As for the reward design, one might wonder how an agent can know its type. As we assume an agent can observe the state of its neighbors, agent type can be inferred from the observation. This will become clearer below.
5.3 Multi-agent Advantage Actor-critic
We adopt a multi-agent advantage actor-critic (MA2C) framework similar to Chu et al. (2019). The difference is that our local state includes dynamic routing information and our local reward encourages efficient passage of EMV. Here we briefly introduce the MA2C framework. Please refer to Chu et al. (2019) for additional details.
In a multi-agent network , the neighborhood of agent is denoted as . The local region of agent is . We define the distance between two agents as the minimum number of edges that connect them. For example, and . In MA2C, each agent learns a policy (actor) and the corresponding value function (critic), where and
are learnable neural network parameters of agent.
Local Observation. In an ideal setting, agents can observe the states of every other agent and leverage this global information to make a decision. However, this is not practical in our problem due to communication latency and will cause scalability issues. We assume agents can observe its own state and the states of its neighbors, i.e., . The agents feed this observation to its policy network and value network .
Fingerprint. In multi-agent training, each agent treats other agents as part of the environment, but the policy of other agents are changing over time. Foerster et al. (2017) introduce fingerprints to inform agents about the changing policies of neighboring agents in multi-agent Q-learning. Chu et al. (2019)
bring fingerprints into MA2C. Here we use the probability simplex of neighboring policiesas fingerprints, and include it into the input of policy network and value network. Thus, our policy network can be written as and value network as , where is the local observation with spatial discount factor, which is introduced below.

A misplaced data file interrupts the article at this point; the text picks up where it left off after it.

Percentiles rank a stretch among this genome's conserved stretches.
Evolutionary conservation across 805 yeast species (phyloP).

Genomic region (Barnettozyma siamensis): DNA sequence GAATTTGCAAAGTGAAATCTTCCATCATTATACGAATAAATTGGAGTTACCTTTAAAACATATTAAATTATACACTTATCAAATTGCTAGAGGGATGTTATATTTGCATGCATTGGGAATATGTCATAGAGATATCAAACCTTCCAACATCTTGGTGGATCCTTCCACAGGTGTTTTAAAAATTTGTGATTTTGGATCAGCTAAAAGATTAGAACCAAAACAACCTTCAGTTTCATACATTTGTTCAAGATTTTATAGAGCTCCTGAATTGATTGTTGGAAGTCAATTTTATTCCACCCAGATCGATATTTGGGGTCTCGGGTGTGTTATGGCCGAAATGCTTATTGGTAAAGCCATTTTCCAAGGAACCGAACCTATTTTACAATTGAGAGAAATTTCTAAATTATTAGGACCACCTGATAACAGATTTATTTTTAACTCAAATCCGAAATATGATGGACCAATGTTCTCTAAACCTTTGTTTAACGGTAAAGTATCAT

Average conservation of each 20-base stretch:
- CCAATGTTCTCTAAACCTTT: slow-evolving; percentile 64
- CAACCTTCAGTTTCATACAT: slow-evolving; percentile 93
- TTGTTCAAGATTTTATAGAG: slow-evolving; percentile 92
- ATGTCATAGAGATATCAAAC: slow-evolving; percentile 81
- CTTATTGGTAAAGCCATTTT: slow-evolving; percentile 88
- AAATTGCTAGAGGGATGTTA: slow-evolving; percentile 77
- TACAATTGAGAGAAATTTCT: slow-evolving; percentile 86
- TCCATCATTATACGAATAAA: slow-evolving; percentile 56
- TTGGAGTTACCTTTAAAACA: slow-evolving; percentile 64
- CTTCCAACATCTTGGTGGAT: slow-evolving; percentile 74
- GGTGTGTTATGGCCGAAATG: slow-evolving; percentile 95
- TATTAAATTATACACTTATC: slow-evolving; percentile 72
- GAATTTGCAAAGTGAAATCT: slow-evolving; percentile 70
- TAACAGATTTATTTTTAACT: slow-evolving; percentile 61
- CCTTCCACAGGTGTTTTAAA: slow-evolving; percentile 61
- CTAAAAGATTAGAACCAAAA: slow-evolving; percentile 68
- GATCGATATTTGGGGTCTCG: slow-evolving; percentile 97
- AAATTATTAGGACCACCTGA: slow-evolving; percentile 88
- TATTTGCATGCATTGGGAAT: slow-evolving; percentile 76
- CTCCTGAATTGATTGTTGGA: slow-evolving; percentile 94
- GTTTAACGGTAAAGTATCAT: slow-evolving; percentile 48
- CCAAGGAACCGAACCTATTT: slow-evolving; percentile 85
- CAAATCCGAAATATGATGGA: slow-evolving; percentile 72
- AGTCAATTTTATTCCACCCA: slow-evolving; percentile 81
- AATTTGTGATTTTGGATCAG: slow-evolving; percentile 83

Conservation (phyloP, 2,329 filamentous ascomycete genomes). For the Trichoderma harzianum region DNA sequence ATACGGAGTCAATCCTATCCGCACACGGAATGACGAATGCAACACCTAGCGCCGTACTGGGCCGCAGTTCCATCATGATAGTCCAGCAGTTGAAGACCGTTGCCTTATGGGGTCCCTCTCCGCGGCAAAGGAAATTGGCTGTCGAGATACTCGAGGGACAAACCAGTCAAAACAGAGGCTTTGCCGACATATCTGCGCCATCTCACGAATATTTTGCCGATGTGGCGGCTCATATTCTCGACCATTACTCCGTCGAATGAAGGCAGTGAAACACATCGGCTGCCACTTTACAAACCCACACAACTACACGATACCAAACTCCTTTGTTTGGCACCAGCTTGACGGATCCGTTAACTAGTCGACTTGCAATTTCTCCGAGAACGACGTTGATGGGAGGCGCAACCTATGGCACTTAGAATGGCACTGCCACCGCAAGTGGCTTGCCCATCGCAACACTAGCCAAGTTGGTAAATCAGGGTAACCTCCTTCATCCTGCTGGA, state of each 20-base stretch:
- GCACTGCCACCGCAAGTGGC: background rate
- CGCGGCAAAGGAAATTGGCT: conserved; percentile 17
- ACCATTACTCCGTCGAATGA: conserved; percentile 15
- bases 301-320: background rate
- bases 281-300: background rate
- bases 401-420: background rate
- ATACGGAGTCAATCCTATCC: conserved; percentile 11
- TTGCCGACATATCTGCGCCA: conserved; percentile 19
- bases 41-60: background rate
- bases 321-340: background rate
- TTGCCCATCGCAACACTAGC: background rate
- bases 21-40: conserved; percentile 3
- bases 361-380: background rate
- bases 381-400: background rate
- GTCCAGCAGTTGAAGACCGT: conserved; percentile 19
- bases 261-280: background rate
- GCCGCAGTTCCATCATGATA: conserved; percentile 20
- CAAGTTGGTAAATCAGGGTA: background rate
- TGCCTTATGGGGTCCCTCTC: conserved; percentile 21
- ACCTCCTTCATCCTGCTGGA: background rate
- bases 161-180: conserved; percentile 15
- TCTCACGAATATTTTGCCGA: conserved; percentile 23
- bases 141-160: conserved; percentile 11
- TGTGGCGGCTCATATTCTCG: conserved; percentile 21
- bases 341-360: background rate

Spatial Discount Factor and Adjusted Reward. MA2C agents cooperatively optimize a global cumulative reward. We assume the global reward is decomposable as , where is defined in Eqn. (3). Instead of optimizing the same global reward for every agent, Chu et al. (2019) propose a spatial discount factor to let each agent pay less attention to rewards of agents far away. The adjusted reward for agent is
where is the maximum distance of agents in the graph from agent . When , the adjusted reward include global information, it seems this is in contradiction to the local communication assumption. However, since reward is only used for offline training, global reward information is allowed. Once trained, the RL agents can control traffic signal without relying on global information.
Temporal Discount Factor and Return. The local return is defined as the cumulative adjusted reward , where is the temporal discount factor and is the length of an episode. we can estimate the local return using value function,
where means parameters are frozen and means the parameters of policy networks of all other agents are frozen.
Network architecture and training.
As traffic flow data are spatial temporal, we leverage a long-short term memory (LSTM) layer along with fully connected (FC) layers for policy network (actor) and value network (critic). Our multi-agent actor-critic training pipeline is similar to that inChu et al. (2019). We provide neural architecture details, policy loss expression, value loss expression as well as a training pseudocode in the Appendix.
In this section, we demonstrate our RL framework using Simulation of Urban MObility (SUMO) Lopez et al. (2018)
SUMO is an open-source traffic simulator capable of simulating both microscopic and macroscopic traffic dynamics, suitable for capturing the EMV’s impact on the regional traffic as well as monitoring the overall traffic flow. A pipeline is established between the proposed RL framework and SUMO, i.e., the agents collects observations from SUMO and preferred signal phases are fed back into SUMO.
6.1 Datasets and Maps Descriptions
We conduct the following experiments based on both synthetic and real-world map.